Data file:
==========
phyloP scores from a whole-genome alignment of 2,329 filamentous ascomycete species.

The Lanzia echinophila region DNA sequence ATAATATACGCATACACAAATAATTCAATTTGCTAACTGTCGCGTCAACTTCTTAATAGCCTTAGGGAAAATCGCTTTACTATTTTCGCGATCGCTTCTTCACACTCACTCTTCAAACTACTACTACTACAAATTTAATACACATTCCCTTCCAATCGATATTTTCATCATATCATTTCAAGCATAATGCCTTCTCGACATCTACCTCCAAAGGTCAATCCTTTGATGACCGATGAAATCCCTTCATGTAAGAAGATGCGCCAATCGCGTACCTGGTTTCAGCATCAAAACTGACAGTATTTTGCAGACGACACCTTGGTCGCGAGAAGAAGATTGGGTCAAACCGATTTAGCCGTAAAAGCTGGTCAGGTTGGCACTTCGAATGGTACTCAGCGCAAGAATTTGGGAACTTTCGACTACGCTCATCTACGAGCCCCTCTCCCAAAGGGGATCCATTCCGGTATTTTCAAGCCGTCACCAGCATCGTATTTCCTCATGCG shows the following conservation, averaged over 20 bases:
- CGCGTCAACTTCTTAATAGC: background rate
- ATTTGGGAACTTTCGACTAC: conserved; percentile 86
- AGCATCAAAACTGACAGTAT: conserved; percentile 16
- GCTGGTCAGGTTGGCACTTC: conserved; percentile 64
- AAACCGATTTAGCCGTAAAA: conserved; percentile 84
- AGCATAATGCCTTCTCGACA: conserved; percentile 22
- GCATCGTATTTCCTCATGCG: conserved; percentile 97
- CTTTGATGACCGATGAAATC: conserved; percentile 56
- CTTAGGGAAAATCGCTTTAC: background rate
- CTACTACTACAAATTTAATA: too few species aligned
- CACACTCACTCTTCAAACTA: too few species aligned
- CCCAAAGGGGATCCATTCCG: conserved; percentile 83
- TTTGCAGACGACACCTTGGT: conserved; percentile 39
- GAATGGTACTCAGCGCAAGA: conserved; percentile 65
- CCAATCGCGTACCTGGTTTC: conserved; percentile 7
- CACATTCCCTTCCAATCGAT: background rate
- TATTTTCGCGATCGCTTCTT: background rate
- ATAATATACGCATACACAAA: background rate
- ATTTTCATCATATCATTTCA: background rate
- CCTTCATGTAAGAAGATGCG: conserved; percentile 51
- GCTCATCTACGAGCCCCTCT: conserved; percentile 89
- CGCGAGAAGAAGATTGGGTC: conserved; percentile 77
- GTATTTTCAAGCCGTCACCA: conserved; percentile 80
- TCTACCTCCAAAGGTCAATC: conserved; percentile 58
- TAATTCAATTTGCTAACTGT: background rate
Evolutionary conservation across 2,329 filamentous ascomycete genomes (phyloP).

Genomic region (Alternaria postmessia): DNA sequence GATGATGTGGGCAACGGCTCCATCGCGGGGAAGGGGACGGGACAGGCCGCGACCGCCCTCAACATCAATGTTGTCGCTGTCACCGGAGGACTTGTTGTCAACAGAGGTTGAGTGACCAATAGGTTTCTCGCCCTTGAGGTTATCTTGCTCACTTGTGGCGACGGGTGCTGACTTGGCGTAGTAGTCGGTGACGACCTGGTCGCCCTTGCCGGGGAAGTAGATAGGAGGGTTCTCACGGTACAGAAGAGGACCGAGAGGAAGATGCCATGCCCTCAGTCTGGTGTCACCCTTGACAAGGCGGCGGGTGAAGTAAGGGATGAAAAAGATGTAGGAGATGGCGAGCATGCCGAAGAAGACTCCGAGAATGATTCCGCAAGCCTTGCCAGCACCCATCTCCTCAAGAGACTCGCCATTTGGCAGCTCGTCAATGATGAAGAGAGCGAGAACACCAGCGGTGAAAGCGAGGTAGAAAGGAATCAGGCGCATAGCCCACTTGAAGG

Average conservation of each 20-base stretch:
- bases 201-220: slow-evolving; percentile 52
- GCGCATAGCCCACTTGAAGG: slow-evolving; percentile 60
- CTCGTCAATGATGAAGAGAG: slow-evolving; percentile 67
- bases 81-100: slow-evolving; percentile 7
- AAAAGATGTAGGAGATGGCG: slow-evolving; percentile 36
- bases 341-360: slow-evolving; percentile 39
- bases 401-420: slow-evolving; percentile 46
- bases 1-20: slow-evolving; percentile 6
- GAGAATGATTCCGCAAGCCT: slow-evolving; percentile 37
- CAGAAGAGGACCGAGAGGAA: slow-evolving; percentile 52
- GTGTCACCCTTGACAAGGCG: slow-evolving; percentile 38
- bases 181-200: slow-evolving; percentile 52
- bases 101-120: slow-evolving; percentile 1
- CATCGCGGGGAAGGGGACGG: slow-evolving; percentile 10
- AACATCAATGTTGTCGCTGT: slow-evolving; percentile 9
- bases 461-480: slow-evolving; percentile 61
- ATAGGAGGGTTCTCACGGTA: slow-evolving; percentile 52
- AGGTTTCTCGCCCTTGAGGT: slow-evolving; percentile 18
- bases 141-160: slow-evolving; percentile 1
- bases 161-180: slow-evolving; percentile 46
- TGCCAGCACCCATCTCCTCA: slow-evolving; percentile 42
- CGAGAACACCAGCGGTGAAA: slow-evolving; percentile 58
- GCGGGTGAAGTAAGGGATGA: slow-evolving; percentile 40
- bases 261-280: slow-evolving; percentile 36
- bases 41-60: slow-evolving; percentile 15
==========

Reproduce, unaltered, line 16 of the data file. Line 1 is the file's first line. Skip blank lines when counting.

- GAATGGTACTCAGCGCAAGA: conserved; percentile 65